When it is desired to release the plunger 38-2 from the drive mechanism 66-2' in FIG. 14 utilizing the arrangement of FIG. 15, the pressure jacket 16' is manually rotated clockwise, as viewed in FIG. 15, so that the machine screws 124 travel in respective grooves 138 formed in the peripheral flange 132 of the pressure jacket 16'. As a result, the syringe 18 in the pressure jacket 16', being in fixed relationship thereto as described herein above in the embodiment of the invention shown in FIGS. 1-10, also rotates with the jacket. Similarly, the plunger 38-2, as a result of inherent friction between the plunger and the syringe 18, is rotated with the syringe to disengage the plunger drive lugs 90 from the drive mechanism 66-2' as the drive mechanism is retracted at the conclusion of an injection operation.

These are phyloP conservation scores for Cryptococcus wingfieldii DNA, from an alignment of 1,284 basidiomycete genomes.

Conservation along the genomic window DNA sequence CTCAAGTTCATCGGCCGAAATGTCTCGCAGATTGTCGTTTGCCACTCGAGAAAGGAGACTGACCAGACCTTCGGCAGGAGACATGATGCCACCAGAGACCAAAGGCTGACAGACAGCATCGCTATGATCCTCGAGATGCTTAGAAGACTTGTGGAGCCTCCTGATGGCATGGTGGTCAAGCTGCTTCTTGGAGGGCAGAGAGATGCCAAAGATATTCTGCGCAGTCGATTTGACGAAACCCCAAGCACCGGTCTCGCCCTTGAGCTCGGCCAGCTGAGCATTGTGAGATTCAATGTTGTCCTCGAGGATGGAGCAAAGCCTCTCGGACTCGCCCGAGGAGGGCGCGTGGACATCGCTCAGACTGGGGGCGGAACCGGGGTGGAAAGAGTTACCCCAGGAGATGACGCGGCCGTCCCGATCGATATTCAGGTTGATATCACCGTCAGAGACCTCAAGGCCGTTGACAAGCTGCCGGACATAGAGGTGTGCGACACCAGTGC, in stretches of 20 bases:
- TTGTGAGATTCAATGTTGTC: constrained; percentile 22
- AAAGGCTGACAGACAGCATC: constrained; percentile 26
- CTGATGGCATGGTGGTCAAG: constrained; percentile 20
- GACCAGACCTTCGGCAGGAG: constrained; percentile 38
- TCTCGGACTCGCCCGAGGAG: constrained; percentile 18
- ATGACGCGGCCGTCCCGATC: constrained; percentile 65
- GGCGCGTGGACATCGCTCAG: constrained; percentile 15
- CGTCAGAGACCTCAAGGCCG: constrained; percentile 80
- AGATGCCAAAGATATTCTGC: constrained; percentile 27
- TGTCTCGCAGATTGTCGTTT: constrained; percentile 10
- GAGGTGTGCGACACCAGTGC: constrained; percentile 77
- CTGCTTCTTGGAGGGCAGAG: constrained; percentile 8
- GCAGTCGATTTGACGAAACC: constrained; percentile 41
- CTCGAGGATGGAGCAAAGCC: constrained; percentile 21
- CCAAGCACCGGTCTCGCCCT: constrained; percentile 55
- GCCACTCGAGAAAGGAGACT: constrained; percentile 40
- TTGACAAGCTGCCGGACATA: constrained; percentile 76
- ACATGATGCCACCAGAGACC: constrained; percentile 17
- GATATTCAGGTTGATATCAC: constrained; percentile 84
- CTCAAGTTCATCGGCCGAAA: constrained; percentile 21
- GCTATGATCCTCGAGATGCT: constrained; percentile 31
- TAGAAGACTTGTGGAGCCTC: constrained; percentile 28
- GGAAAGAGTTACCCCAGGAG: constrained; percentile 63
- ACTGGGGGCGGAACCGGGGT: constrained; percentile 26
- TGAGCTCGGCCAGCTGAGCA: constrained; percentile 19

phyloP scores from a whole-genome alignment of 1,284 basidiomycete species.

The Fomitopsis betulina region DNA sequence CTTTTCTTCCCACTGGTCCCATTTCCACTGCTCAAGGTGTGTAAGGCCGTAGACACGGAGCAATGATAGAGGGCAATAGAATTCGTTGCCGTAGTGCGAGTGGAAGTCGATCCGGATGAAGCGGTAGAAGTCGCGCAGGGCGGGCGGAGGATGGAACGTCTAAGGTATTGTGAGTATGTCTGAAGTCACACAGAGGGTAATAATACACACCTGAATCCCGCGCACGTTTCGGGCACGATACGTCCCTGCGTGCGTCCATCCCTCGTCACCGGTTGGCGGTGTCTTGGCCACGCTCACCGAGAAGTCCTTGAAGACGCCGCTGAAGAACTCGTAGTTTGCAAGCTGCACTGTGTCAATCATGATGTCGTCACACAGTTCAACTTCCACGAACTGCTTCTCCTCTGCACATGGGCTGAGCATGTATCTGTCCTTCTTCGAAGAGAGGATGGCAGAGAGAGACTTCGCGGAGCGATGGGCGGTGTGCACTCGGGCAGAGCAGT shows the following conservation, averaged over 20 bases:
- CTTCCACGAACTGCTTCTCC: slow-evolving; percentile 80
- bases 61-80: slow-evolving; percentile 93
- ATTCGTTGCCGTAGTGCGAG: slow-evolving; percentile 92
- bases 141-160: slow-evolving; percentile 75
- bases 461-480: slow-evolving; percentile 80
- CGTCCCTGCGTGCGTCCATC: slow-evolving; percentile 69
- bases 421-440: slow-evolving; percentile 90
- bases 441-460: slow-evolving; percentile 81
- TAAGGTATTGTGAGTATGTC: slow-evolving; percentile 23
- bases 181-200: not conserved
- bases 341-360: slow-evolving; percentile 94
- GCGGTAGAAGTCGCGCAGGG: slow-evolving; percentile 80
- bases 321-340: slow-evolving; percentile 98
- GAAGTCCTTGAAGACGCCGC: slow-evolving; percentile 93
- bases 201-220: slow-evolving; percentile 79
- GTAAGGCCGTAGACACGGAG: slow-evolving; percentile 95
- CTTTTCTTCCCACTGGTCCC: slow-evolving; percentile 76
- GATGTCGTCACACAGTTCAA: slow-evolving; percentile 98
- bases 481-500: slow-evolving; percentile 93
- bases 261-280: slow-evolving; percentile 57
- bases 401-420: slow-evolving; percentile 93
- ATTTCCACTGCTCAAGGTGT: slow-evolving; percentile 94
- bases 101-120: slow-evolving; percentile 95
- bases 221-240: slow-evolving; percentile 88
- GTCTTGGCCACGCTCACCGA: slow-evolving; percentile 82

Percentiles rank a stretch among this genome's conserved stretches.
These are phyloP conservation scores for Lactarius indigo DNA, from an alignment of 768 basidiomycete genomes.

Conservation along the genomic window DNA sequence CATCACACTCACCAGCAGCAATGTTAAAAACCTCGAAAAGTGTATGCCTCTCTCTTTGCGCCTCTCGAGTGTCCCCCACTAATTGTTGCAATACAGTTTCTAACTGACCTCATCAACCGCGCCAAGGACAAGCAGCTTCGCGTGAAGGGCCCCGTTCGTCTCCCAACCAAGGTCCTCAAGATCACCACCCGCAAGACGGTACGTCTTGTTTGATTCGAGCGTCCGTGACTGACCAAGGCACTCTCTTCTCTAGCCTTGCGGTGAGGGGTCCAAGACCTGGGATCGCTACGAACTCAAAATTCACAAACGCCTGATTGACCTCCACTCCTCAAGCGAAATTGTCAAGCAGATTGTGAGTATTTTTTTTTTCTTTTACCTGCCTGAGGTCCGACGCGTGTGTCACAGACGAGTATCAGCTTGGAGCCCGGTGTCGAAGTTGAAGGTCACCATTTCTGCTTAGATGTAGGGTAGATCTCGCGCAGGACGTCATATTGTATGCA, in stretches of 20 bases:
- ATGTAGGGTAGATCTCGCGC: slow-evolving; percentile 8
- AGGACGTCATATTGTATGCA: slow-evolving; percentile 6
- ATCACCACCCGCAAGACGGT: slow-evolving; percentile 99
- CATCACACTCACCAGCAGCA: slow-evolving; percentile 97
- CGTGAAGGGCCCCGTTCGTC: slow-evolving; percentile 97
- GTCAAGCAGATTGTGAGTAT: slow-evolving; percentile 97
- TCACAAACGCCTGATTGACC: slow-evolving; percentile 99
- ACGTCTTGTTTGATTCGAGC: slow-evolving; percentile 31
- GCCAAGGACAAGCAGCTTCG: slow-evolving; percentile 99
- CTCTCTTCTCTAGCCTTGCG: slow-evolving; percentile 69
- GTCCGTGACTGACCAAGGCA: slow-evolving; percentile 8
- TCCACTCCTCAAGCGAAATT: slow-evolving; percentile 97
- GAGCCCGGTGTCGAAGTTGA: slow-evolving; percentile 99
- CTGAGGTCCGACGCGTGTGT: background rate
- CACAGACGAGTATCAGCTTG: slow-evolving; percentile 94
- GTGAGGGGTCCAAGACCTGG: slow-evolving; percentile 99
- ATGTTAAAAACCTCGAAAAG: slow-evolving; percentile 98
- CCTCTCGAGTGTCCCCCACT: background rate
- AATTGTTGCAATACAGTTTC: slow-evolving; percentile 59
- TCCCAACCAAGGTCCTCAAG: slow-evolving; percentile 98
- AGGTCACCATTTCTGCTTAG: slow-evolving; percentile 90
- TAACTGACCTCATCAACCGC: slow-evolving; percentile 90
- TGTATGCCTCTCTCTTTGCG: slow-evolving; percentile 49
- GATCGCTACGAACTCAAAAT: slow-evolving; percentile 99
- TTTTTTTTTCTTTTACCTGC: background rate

FIG. 16 discloses a plunger release mechanism 80-3, which is of a reciprocable-type and does not require rotation of an associated plunger 38-3 or drive mechanism 66-3. The plunger release mechanism 80-3 includes a small latching device 140 of a type as disclosed in U.S. Pat. No. 2,637,576, the disclosure of which, to the extent not inconsistent with this disclosure, is hereby incorporated by reference. The latching device 140 is substantially enclosed in a box-shaped housing 141 suitably mounted on a cylindrical hub 142 of the piston rod 98. The latching device 140 includes a pivotable latch member 143 having integral depending side flanges 144 provided with upper and lower sets of notches 145 and 146 for receiving respective upper and lower pivot pins 147 and 148 mounted in side-walls (only one shown) of the housing 141. A coil spring 149 is connected at one end to a tab on the latch member 143 and at an opposite end to a tang 150a of a slide member 150 mounted on a housing bottom wall. A bumper coil spring 151 also is supported on the slide tang 150a and the slide 150 includes a pair of upwardly inclined stop lugs 150b. The plunger 38-3 includes a latch member 152 rigidly mounted thereon.